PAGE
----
Poppo I von Weimar, Markgraf von Istria

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Poppo I. Graf, Markgraf von Weimar, Markgraf von Istria

Birthdate:
Birthplace: Weimar, Thuringia, Germany
Death: July 13, 1044 (43-44)
Carniola, Slovenia
Immediate Family:

Son of Wilhelm II "der Große" Graf im Visichgau (Weimar) and NN von Grabfeld
Husband of Hademoud II, de Semta et Ebersberg, comitissa
Father of Ulrich I Margrave de Carniola, Carintia e Istria
Brother of Wilhelm III Graf von Weimar and Agnes von Weimar-Orlamünde

Occupation: Margrave, de Krain
Managed by: Private User
Last Updated:

About Poppo I von Weimar, Markgraf von Istria

Poppo I von Weimar, Markgraf von Istria

  • Son of William III of Weimar and Oda von der Niederlausitz
  • Poppo I (also Boppo; died 13 July, before 1044), Count of Weimar-Orlamünde, was margrave of Istria from 1012 and of Carniola from 1040 to his death.

Project MedLands CARINTHIA

POPPO von Weimar, son of WILHELM II "der Große" Graf im Visichgau [Weimar] & his wife (-13 Jul before 1044). The Annalista Saxo records "Popo" father of "Odalricum" as brother of "Willehelmi et Ottonis marchionum"[258], but this is chronologically difficult to sustain. It is therefore more likely that Poppo was the son of Wilhelm [II] than Wilhelm [III] but the primary source which confirms this has not yet been identified. He succeeded in 1012 as POPPO I Marchese di Carniola e Istria. married HADAMUT of Istria, daughter of WERIAND Conte di Istria e Friulia & his wife Willibirg [Sieghardinger] (-after 1040). The Chronico Eberspergense names "Hadamuoden neptem suam [Oudalrici Eberspergensi] de filia Willibirga", specifying that her maternal grandfather granted her properties in "Sevun, Otacheresperc…Niuunchirchen …Huntilpach" as his sons had no surviving children[259]. Heiress of Istria. "Domina Azcica…patre Wecelino et Wilpurga…matre Hystriensium quondam comite et comitissa procreata" donated property to the monastery of San Michele di Leme, with the consent of "domine Wilpurge matris sue…et…domini Wolderici filii sui" by charter dated 12 May 1040[260].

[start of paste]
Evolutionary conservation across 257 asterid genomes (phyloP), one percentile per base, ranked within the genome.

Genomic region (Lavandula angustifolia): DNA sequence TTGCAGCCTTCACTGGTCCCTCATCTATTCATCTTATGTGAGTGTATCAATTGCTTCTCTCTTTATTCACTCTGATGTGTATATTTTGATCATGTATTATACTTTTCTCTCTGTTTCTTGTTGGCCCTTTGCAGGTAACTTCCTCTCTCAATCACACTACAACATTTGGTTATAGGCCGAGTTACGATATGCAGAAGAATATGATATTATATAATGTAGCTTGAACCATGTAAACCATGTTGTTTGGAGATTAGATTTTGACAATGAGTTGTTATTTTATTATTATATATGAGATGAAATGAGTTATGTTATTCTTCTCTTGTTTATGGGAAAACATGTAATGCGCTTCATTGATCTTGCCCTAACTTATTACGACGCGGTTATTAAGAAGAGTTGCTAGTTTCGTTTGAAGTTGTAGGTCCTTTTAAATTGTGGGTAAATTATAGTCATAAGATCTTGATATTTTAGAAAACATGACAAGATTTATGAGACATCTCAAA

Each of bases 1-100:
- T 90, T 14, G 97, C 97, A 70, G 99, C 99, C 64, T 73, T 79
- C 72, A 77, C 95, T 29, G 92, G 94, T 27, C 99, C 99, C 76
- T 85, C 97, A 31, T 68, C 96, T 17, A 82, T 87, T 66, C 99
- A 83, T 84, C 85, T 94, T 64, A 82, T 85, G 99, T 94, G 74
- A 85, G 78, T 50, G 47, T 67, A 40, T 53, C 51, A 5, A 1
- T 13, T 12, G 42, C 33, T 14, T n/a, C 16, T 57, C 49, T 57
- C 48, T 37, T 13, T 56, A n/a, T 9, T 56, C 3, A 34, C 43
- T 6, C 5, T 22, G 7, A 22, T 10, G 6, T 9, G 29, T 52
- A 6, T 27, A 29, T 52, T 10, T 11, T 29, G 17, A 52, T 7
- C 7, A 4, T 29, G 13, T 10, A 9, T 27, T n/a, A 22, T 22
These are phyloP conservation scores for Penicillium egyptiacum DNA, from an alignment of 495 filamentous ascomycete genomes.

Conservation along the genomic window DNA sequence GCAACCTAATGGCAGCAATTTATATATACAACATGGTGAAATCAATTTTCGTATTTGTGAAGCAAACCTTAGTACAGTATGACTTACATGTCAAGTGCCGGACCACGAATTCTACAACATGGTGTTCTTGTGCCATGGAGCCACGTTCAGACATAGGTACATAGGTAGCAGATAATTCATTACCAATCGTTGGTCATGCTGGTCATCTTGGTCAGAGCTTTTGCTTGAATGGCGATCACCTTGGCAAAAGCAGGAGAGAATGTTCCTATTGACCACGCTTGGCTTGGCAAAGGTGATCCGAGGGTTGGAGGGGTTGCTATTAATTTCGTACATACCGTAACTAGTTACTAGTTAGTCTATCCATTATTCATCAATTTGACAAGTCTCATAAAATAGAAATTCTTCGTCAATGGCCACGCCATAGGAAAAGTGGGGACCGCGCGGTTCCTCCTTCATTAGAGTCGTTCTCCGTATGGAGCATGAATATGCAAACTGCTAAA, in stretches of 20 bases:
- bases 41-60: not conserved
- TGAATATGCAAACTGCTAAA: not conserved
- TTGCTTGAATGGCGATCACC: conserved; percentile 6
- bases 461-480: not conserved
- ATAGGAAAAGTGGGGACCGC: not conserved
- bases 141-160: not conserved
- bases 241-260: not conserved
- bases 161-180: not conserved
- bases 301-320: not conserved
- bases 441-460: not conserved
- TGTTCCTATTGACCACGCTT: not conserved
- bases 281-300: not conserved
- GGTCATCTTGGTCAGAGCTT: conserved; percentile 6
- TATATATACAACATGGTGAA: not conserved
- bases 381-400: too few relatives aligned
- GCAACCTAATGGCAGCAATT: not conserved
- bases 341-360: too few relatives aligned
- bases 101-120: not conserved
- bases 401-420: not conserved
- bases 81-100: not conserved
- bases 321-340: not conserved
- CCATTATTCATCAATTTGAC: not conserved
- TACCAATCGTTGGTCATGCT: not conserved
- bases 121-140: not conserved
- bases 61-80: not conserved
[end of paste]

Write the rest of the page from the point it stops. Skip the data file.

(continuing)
Marchese Poppo & his wife HADAMUT of Istria had one child: